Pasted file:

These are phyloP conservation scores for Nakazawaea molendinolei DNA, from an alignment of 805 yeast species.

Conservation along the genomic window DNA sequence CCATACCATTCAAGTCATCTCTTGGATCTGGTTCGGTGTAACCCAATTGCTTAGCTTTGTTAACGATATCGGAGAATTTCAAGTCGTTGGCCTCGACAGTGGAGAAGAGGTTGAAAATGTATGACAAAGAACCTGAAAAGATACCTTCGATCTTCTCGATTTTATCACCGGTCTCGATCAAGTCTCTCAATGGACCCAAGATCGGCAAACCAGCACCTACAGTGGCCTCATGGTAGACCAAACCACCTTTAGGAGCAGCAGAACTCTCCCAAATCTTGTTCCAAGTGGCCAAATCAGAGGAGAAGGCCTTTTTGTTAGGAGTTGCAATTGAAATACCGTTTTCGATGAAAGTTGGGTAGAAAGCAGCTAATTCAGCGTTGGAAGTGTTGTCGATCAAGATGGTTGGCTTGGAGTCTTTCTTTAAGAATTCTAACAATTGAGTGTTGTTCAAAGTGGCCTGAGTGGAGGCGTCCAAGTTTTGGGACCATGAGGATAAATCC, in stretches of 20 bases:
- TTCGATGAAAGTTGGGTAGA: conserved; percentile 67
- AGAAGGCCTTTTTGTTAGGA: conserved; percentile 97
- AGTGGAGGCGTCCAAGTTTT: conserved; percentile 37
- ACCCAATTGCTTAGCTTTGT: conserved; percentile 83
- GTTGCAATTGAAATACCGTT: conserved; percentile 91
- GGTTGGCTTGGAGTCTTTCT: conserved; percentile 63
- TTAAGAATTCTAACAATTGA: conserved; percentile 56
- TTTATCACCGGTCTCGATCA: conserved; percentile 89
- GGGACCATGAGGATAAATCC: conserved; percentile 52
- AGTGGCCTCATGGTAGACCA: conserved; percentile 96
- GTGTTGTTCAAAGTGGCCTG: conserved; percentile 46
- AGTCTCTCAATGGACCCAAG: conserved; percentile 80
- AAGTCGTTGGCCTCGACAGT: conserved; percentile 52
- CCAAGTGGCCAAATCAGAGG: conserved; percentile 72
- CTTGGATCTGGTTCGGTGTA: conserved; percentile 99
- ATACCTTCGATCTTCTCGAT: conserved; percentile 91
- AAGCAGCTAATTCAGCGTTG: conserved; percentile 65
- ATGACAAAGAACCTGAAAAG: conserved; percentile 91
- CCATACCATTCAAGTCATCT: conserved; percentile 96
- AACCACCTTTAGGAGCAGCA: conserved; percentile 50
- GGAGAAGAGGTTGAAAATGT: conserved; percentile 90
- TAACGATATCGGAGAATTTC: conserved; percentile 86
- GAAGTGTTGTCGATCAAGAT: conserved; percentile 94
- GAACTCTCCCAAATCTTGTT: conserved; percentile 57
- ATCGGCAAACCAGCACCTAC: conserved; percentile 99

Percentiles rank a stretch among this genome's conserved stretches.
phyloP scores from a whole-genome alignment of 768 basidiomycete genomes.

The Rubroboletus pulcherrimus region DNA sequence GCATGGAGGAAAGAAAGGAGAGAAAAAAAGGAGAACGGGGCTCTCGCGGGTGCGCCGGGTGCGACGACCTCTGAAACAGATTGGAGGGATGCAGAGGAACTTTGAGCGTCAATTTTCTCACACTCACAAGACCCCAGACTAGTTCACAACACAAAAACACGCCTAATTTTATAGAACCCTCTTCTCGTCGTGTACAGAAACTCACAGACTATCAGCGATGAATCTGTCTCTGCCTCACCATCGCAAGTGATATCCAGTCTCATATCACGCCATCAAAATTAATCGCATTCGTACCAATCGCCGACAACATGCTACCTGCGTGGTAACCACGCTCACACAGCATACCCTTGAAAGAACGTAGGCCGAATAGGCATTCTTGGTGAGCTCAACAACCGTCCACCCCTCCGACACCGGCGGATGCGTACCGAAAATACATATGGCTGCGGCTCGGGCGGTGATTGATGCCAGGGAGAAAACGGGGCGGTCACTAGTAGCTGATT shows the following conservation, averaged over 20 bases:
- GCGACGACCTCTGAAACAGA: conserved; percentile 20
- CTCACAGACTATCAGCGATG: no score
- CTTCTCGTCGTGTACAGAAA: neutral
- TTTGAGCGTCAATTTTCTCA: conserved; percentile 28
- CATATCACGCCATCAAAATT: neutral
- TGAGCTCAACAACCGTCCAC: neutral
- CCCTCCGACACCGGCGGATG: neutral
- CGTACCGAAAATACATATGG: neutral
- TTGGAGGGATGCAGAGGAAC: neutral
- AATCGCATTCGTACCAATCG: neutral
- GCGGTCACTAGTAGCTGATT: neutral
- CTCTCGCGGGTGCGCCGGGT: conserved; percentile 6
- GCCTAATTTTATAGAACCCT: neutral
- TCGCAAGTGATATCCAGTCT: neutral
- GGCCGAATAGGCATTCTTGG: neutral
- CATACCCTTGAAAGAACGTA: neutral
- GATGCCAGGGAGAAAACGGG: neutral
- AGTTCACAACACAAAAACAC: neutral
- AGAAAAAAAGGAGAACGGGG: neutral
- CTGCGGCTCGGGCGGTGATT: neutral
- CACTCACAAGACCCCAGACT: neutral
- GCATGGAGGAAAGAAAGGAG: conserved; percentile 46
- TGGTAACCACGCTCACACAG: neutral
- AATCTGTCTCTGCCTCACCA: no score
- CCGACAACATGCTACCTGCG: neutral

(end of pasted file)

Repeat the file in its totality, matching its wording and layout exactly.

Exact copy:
These are phyloP conservation scores for Nakazawaea molendinolei DNA, from an alignment of 805 yeast species.

Conservation along the genomic window DNA sequence CCATACCATTCAAGTCATCTCTTGGATCTGGTTCGGTGTAACCCAATTGCTTAGCTTTGTTAACGATATCGGAGAATTTCAAGTCGTTGGCCTCGACAGTGGAGAAGAGGTTGAAAATGTATGACAAAGAACCTGAAAAGATACCTTCGATCTTCTCGATTTTATCACCGGTCTCGATCAAGTCTCTCAATGGACCCAAGATCGGCAAACCAGCACCTACAGTGGCCTCATGGTAGACCAAACCACCTTTAGGAGCAGCAGAACTCTCCCAAATCTTGTTCCAAGTGGCCAAATCAGAGGAGAAGGCCTTTTTGTTAGGAGTTGCAATTGAAATACCGTTTTCGATGAAAGTTGGGTAGAAAGCAGCTAATTCAGCGTTGGAAGTGTTGTCGATCAAGATGGTTGGCTTGGAGTCTTTCTTTAAGAATTCTAACAATTGAGTGTTGTTCAAAGTGGCCTGAGTGGAGGCGTCCAAGTTTTGGGACCATGAGGATAAATCC, in stretches of 20 bases:
- TTCGATGAAAGTTGGGTAGA: conserved; percentile 67
- AGAAGGCCTTTTTGTTAGGA: conserved; percentile 97
- AGTGGAGGCGTCCAAGTTTT: conserved; percentile 37
- ACCCAATTGCTTAGCTTTGT: conserved; percentile 83
- GTTGCAATTGAAATACCGTT: conserved; percentile 91
- GGTTGGCTTGGAGTCTTTCT: conserved; percentile 63
- TTAAGAATTCTAACAATTGA: conserved; percentile 56
- TTTATCACCGGTCTCGATCA: conserved; percentile 89
- GGGACCATGAGGATAAATCC: conserved; percentile 52
- AGTGGCCTCATGGTAGACCA: conserved; percentile 96
- GTGTTGTTCAAAGTGGCCTG: conserved; percentile 46
- AGTCTCTCAATGGACCCAAG: conserved; percentile 80
- AAGTCGTTGGCCTCGACAGT: conserved; percentile 52
- CCAAGTGGCCAAATCAGAGG: conserved; percentile 72
- CTTGGATCTGGTTCGGTGTA: conserved; percentile 99
- ATACCTTCGATCTTCTCGAT: conserved; percentile 91
- AAGCAGCTAATTCAGCGTTG: conserved; percentile 65
- ATGACAAAGAACCTGAAAAG: conserved; percentile 91
- CCATACCATTCAAGTCATCT: conserved; percentile 96
- AACCACCTTTAGGAGCAGCA: conserved; percentile 50
- GGAGAAGAGGTTGAAAATGT: conserved; percentile 90
- TAACGATATCGGAGAATTTC: conserved; percentile 86
- GAAGTGTTGTCGATCAAGAT: conserved; percentile 94
- GAACTCTCCCAAATCTTGTT: conserved; percentile 57
- ATCGGCAAACCAGCACCTAC: conserved; percentile 99

Percentiles rank a stretch among this genome's conserved stretches.
phyloP scores from a whole-genome alignment of 768 basidiomycete genomes.

The Rubroboletus pulcherrimus region DNA sequence GCATGGAGGAAAGAAAGGAGAGAAAAAAAGGAGAACGGGGCTCTCGCGGGTGCGCCGGGTGCGACGACCTCTGAAACAGATTGGAGGGATGCAGAGGAACTTTGAGCGTCAATTTTCTCACACTCACAAGACCCCAGACTAGTTCACAACACAAAAACACGCCTAATTTTATAGAACCCTCTTCTCGTCGTGTACAGAAACTCACAGACTATCAGCGATGAATCTGTCTCTGCCTCACCATCGCAAGTGATATCCAGTCTCATATCACGCCATCAAAATTAATCGCATTCGTACCAATCGCCGACAACATGCTACCTGCGTGGTAACCACGCTCACACAGCATACCCTTGAAAGAACGTAGGCCGAATAGGCATTCTTGGTGAGCTCAACAACCGTCCACCCCTCCGACACCGGCGGATGCGTACCGAAAATACATATGGCTGCGGCTCGGGCGGTGATTGATGCCAGGGAGAAAACGGGGCGGTCACTAGTAGCTGATT shows the following conservation, averaged over 20 bases:
- GCGACGACCTCTGAAACAGA: conserved; percentile 20
- CTCACAGACTATCAGCGATG: no score
- CTTCTCGTCGTGTACAGAAA: neutral
- TTTGAGCGTCAATTTTCTCA: conserved; percentile 28
- CATATCACGCCATCAAAATT: neutral
- TGAGCTCAACAACCGTCCAC: neutral
- CCCTCCGACACCGGCGGATG: neutral
- CGTACCGAAAATACATATGG: neutral
- TTGGAGGGATGCAGAGGAAC: neutral
- AATCGCATTCGTACCAATCG: neutral
- GCGGTCACTAGTAGCTGATT: neutral
- CTCTCGCGGGTGCGCCGGGT: conserved; percentile 6
- GCCTAATTTTATAGAACCCT: neutral
- TCGCAAGTGATATCCAGTCT: neutral
- GGCCGAATAGGCATTCTTGG: neutral
- CATACCCTTGAAAGAACGTA: neutral
- GATGCCAGGGAGAAAACGGG: neutral
- AGTTCACAACACAAAAACAC: neutral
- AGAAAAAAAGGAGAACGGGG: neutral
- CTGCGGCTCGGGCGGTGATT: neutral
- CACTCACAAGACCCCAGACT: neutral
- GCATGGAGGAAAGAAAGGAG: conserved; percentile 46
- TGGTAACCACGCTCACACAG: neutral
- AATCTGTCTCTGCCTCACCA: no score
- CCGACAACATGCTACCTGCG: neutral